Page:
Explore cost effective ways to reach students and parents on the largest website for researching K-12 schools and colleges.

Solutions for Colleges

Niche is where students choose their college. More than 50 percent of college-bound high school seniors use Niche to research colleges. Colleges can claim their school for free to manage their presence on Niche and upgrade to a Premium Profile to showcase their school and motivate next steps – Apply, Visit, etc. For more information, please email

Solutions for K-12 Schools and Districts offers rankings, reviews, and statistics for more than 120,000 public and private K-12 schools. Parents use to decide where to enroll their children. Schools can claim their school for free to manage their profile and upgrade to a Premium Profile to showcase their school, generate referrals, and get their message across to prospective families. For more information, please email

Solutions for Real Estate

To discuss custom advertising solutions for real estate agents and brokers, please email

Advertising and Partnership Opportunities

To learn more about advertising opportunities or to inquire about a partnership, email

It didn’t seem plausible to me that a company of’s scale could suddenly start-up and produce such a robust and wide ranging product based solely on advertising… and a few clicks of “research” led me to the discovery that College Prowler, the original enterprise founded by’s current CFO, got a $500,000 infusion from a hedge funder named Glen MeakemWikipedia reports that he made his money from the $500,000,000 he made from the sale of an enterprise he started called FreeMarkets Inc., a software company that offers services to the Global Supply Management market.

And College Prowler itself seemed to have a somewhat shady history, which may have led to it’s re-branding and mission change. The “criticism” section of the Wikipedia entry on succinctly describes a controversy College Prowler faced less than a decade ago:

In a 2008 scandal known as “Facebookgate”,[8][9] hundreds of spurious “Class of 2013” groups were created on Facebook for the purpose of promoting College Prowler.[10][11] Such groups would normally be created by actual students or colleges themselves. According to the CEO, “The original purpose was to use these groups as a way to inform students that they can access a free guide about their new college on our site.” He also added, “No employee or anyone else associated with College Prowler has used these groups to send out messages or wall posts.”[12] College Prowler later removed all administrative access from the 125 groups, admitting “It was clearly over the line”.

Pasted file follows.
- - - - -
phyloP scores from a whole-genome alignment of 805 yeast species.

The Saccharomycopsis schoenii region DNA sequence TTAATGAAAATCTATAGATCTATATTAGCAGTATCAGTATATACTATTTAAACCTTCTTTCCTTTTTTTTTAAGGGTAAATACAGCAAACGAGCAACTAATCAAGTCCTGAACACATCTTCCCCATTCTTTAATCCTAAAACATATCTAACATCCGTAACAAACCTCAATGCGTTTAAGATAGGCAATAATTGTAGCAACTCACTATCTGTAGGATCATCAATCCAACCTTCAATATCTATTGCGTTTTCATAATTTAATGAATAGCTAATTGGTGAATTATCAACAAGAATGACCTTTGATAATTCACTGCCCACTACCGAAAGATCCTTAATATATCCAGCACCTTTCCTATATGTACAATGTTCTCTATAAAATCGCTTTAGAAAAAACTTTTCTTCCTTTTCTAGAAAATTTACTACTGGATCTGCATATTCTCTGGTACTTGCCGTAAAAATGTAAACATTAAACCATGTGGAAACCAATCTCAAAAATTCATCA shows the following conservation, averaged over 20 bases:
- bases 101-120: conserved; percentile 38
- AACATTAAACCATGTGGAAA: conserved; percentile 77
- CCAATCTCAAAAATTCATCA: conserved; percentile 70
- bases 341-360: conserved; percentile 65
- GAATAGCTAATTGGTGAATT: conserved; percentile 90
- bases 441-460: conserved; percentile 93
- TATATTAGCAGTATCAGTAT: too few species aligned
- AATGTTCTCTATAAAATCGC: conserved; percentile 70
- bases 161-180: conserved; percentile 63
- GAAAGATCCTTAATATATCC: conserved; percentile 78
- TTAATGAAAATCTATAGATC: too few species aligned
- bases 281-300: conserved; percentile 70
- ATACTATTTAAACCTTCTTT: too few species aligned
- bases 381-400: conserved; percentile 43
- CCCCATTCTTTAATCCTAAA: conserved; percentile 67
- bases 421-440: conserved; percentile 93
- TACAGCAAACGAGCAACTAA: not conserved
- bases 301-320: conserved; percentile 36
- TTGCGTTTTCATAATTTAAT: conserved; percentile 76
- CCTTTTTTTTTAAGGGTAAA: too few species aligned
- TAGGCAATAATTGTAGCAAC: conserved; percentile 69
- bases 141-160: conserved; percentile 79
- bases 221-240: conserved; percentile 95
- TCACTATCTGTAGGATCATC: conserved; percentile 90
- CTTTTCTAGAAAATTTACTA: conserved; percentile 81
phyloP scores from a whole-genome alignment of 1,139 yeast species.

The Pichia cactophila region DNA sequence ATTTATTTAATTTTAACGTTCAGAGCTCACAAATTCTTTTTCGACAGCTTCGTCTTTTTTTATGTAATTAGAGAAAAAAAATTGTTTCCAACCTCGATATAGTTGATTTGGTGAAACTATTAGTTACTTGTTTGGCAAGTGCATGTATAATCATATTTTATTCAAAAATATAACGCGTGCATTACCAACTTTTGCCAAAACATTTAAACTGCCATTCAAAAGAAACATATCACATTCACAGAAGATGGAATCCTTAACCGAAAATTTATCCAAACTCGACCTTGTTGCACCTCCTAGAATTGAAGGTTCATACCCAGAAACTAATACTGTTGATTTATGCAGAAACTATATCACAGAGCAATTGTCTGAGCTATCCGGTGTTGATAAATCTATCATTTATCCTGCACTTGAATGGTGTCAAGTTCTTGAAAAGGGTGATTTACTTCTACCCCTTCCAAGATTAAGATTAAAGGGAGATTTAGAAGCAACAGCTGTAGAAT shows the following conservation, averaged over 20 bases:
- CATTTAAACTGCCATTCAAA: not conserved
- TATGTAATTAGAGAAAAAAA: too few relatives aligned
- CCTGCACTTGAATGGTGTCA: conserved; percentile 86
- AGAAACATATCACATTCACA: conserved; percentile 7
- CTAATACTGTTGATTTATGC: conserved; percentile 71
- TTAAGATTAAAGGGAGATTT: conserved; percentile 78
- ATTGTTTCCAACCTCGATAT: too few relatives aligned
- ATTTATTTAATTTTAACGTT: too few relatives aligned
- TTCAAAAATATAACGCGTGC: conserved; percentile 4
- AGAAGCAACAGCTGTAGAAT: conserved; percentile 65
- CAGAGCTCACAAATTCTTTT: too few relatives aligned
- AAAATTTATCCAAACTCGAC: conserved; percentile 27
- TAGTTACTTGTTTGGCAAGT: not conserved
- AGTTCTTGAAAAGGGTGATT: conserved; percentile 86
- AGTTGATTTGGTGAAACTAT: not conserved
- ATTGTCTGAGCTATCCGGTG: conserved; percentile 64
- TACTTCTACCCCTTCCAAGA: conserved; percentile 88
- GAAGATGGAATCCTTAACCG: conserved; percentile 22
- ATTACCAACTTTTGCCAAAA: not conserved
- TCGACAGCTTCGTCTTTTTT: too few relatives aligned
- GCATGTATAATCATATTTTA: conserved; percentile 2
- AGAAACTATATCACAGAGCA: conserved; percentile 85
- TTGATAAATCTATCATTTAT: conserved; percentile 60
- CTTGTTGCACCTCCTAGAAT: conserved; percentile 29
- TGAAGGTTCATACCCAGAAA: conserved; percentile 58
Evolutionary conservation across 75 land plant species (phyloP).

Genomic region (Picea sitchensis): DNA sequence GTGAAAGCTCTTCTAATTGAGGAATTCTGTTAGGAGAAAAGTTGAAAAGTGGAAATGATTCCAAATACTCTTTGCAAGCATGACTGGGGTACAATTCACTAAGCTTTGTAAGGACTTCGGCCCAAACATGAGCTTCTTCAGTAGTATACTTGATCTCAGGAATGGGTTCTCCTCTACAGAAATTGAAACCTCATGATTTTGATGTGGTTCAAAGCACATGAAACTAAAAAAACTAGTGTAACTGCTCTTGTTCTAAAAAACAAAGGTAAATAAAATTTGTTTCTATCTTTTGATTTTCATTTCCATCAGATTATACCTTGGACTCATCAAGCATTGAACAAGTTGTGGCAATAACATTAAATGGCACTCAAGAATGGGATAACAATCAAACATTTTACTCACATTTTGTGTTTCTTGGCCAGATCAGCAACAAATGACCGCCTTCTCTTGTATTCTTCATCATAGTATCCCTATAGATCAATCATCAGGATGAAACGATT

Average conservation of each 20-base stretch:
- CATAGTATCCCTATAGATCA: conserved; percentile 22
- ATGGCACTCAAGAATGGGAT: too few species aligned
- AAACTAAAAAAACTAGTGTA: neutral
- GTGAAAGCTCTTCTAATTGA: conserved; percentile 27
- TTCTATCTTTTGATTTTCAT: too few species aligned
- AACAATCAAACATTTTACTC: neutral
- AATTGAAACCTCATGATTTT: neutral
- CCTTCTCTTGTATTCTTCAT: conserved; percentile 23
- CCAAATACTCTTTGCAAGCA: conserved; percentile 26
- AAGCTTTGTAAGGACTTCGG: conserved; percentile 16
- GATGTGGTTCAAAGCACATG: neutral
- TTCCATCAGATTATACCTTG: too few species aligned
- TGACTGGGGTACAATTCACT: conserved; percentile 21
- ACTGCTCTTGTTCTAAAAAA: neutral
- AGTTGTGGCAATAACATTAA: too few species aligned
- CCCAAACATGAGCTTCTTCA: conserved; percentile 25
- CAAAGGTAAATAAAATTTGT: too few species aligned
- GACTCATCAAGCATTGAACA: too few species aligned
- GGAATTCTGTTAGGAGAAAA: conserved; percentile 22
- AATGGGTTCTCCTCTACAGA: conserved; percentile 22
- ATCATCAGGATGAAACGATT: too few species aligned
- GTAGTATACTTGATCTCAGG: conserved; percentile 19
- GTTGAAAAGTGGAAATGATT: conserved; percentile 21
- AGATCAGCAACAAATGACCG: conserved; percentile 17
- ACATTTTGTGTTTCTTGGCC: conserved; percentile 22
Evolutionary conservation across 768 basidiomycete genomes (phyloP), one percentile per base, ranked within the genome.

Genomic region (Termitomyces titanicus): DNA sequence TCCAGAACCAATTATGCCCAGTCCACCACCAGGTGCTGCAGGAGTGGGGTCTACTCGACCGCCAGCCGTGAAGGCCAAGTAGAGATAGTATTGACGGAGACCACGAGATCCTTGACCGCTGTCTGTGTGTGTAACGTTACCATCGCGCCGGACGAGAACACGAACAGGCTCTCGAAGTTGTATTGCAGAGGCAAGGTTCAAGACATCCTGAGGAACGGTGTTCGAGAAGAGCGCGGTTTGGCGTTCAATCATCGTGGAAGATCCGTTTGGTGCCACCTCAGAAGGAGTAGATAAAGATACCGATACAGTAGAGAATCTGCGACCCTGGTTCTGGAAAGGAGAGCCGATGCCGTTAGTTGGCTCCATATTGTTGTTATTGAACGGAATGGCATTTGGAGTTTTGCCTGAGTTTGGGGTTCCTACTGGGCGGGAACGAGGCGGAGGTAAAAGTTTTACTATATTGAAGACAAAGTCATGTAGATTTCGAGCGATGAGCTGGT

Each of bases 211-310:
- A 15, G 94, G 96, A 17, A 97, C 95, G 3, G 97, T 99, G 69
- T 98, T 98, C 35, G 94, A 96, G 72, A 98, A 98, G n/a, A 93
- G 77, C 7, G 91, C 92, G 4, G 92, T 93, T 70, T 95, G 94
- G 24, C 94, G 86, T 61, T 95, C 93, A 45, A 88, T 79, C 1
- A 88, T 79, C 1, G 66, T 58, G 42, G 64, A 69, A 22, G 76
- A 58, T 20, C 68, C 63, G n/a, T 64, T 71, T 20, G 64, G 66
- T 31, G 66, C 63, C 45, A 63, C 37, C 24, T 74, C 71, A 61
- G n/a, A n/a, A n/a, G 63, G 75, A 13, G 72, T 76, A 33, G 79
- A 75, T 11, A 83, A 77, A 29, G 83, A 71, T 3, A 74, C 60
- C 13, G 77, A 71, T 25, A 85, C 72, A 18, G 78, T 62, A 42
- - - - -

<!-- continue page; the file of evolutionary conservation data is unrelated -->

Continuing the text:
After reading the history of, I have no reason to question their ethics or motives, though I could easily construct a sinister narrative given the facts I just gathered in the past 15 minutes. Being someone who believes people operate from the best intentions, here’s what I believe happened. Their founder, Luke Skurman, came up with the idea for the “College Prowler” website when he was a graduate student at Carnegie Mellon,  believing  high schoolers who are swamped with information regarding college needed a more streamlined means of sifting through that information in order to decide which college is best for them. Because he had a background in data crunching, he devised an algorithm that he used to sell a print publication. When he saw an opportunity to increase the circulation of his idea to a wider audience he sought out some seed money and launched an on-line version of his product, which he called “College Prowler”. Seeing how Facebook’s de facto algorithms for spreading information worked, he created virtual “groups” that promoted his product without thinking about how that might be perceived by end users. When he was called on this mis-use, he disabled the groups and eventually decided to re-brand and expand the service to cover “an emerging market”: K-12 education.

Which leads back to the advertising page, because ultimately’s money flow will rely on advertising… and  implicit in the advertising for K-12 schools is the notion that “parents can decide where to enroll their children” and the corollary notion that a K-12 school has the resources to “upgrade… to showcase their school” so they can “get their message across to prospective families”.  But what is even worse is the notion that advertising implies that education is a commodity that can be acquired in the marketplace the same way a loaf of bread or a used car can be acquired. If a parent doesn’t like a particular bread or a particular brand of automobile, they can always find another option further down the grocery shelf or at another dealer. And while a shiny new K-12 for profit charter school can always spend money advertising it’s “product” (and determining who can “buy” their “product”), public schools will never have the funds available to compete in the advertising marketplace nor will they ever be able to exclude any “buyers”.

I am a blogger, not a journalist… but absent any evidence that is being underwritten by the likes of the Walton Foundation I can only conclude that they are unwittingly playing into the hands of privatizers with their ratings … and public schools who trumpet their rankings are unwittingly playing along. But I know from experience that parents, teachers, school boards, and— yes— even school administrators love to tell the world when they achieve high ratings. I couldn’t resist looking to see that the district I led was ranked #1 in NH, for example… But I am not sure that most public school advocates realize that in playing the ratings game they are playing along with those who want to create a marketplace for public education.